House committee sounds alarm over 5G interference with weather forecasting

Reporter: Sara Girard
Published: Updated:
FILE- In this Jan. 9, 2019, file photo a sign advertises 5G at the Qualcomm booth at CES International in Las Vegas. 5G is a new technical standard for wireless networks that promises faster speeds; less lag, or “latency,” when connecting to the network; and the ability to connect many devices to the internet without bogging it down. (AP Photo/John Locher, File)

Faster mobile phone data speeds are coming, but at what cost?

Some members of Congress are concerned science is being ignored so 5G can be rolled out.

The FCC has been auctioning off access to the 24 GHz band used for 5G since 2018, but scientists say this band is too close to the 23.8 GHz band used for collecting weather data.

NOAA and NASA both raised alarms over the possibility of currently planned frequencies of 5G interfering with their ability to forecast weather, but the FCC doesn’t seem concerned.

Now, members of the House Science Committee sent a letter to the Government Accountability Office asking it to get to the bottom of the disagreement.

In a letter that begins with, “We are deeply concerned…” they explain that over the course of the year, experts from NASA and NOAA have continued to warn that certain 5G technology could interfere with the crucial weather data and instruments that gather it.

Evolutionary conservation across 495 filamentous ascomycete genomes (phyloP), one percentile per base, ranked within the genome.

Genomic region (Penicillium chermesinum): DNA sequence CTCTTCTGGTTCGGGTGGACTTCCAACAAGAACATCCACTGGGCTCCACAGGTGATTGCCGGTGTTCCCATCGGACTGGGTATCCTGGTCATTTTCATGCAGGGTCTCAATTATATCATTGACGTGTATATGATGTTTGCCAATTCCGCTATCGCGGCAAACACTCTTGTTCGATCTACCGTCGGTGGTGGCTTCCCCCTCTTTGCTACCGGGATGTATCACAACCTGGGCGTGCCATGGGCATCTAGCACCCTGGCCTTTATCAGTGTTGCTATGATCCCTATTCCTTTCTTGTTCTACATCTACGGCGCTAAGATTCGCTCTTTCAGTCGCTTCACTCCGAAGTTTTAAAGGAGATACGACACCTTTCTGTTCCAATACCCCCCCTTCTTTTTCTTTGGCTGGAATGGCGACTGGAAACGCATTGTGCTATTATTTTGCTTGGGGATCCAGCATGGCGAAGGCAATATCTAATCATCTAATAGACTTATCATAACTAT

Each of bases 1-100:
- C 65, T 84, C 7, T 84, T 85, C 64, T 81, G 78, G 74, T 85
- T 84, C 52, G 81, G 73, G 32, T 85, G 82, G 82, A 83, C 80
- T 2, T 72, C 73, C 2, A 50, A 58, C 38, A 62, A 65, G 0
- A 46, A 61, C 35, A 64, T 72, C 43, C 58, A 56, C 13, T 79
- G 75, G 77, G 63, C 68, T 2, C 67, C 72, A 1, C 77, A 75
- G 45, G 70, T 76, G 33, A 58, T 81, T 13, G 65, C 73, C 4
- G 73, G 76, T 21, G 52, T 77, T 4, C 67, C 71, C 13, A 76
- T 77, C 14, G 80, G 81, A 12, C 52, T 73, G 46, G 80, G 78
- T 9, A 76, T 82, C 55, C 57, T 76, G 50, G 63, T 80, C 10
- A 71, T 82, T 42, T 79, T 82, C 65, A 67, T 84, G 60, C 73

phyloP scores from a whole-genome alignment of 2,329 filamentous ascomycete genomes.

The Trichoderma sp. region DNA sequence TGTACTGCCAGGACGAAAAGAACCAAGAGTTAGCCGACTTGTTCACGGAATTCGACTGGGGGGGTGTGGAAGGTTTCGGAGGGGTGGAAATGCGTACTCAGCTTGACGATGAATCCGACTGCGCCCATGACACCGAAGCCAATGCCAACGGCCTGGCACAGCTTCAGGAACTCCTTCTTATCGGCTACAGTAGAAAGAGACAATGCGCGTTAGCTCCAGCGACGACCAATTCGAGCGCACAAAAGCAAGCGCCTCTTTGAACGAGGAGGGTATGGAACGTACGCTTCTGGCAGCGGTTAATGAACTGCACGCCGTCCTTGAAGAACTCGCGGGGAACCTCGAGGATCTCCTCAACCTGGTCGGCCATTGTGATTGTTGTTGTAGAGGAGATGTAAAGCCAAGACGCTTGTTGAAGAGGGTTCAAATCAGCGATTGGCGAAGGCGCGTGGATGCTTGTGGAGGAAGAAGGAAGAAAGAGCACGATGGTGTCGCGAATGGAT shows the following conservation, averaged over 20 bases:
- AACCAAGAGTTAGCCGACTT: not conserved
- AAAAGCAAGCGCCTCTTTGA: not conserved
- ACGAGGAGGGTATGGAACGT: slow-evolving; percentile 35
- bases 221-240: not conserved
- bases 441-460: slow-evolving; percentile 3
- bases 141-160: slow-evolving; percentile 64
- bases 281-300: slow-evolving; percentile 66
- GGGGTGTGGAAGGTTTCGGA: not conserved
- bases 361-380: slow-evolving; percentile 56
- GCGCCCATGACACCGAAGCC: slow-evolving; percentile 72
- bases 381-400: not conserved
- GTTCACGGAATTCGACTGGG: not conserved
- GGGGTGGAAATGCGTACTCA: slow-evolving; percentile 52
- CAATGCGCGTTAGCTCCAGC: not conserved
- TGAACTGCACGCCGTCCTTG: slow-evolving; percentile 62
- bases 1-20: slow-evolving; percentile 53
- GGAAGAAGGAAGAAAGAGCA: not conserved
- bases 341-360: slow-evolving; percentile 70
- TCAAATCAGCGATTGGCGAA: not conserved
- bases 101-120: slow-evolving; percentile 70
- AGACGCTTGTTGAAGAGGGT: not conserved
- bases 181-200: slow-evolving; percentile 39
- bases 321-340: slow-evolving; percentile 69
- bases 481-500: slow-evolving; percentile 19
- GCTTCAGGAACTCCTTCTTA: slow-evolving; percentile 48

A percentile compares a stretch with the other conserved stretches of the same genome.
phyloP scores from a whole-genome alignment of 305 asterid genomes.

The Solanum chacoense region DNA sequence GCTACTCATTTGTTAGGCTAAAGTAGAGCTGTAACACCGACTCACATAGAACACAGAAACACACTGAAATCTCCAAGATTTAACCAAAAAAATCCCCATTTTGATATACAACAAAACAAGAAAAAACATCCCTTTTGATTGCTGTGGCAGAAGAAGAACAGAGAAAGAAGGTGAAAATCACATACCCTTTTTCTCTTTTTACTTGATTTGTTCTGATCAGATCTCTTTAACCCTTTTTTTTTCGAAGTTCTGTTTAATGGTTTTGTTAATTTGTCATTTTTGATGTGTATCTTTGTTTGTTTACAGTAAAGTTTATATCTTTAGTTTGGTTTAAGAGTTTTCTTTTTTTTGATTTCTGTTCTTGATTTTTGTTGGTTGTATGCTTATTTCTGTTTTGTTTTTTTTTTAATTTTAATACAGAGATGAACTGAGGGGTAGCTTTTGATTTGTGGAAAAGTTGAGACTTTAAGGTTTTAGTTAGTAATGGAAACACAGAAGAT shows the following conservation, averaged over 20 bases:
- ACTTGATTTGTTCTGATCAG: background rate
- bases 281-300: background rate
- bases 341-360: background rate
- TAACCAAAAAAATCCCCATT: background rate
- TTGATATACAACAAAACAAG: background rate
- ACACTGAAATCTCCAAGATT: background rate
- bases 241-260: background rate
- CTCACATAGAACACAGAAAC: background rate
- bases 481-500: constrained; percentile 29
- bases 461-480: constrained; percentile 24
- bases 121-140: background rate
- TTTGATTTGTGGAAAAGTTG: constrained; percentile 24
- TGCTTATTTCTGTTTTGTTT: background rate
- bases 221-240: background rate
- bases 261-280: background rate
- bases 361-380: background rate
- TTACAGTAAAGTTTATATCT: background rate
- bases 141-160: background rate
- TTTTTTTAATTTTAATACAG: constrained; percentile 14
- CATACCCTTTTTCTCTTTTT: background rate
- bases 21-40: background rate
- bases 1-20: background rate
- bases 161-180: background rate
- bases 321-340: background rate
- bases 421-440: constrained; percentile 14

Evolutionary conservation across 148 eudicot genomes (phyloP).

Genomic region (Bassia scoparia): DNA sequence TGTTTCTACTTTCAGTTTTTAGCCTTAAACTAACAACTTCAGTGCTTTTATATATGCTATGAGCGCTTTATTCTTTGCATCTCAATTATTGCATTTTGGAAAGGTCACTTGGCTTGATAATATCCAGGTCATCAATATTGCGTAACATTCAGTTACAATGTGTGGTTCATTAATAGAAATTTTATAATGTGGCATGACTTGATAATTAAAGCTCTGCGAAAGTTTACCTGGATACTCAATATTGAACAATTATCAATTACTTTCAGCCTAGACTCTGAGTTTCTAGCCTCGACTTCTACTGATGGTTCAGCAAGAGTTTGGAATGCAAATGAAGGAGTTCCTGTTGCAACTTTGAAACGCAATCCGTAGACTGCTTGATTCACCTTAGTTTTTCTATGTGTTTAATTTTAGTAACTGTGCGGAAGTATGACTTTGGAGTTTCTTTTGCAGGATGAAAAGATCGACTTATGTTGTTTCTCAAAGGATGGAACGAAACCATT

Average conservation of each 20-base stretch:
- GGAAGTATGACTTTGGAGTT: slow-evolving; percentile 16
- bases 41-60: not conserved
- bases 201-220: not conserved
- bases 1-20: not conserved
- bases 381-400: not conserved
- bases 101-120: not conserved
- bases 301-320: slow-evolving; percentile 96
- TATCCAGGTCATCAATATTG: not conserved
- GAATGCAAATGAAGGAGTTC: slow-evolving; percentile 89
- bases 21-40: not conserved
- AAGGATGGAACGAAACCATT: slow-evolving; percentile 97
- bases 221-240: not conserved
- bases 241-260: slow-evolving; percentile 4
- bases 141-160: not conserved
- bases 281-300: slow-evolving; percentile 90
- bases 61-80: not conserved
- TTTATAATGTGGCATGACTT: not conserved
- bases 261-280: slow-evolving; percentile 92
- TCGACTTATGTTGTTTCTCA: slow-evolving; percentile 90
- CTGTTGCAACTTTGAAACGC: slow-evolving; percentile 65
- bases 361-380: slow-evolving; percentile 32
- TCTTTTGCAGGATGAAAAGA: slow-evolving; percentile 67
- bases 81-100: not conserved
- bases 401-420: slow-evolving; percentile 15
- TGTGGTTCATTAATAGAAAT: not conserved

In May, Dr. Neil Jacobs, the acting head of NOAA, told a congressional committee that 5G technology “would result in roughly 77 percent data loss from our passive microwave sounders.”

Watch the exchange below:

He said this would essentially take the United States back to the weather forecasting abilities of the 1980s.

Before that hearing, at another meeting in April, NASA Administrator Jim Bridenstine expressed his concerns saying, “There’s a risk, depending on the power and the position of the cell towers in the 5G network. It could bleed over into our spectrum, and that’s a risk. And the assessments NASA has done in conjunction with NOAA have determined that there is a very high probability that we are going to lose a lot of data.”

Fast forward to now, and the House Science Committee wants to know why the FCC isn’t on the same page since the chairman has said there is “no evidence of potential interference.” And the FCC plans to move forward with current interference limits.

The Committee wants the GAO to get to the bottom of the disagreements and find out if there’s any way to resolve them.

WINK News reached out to the Government Accountability Office, and a representative said they are reviewing the letter. The process could take a couple of weeks before any decisions are made whether to investigate.

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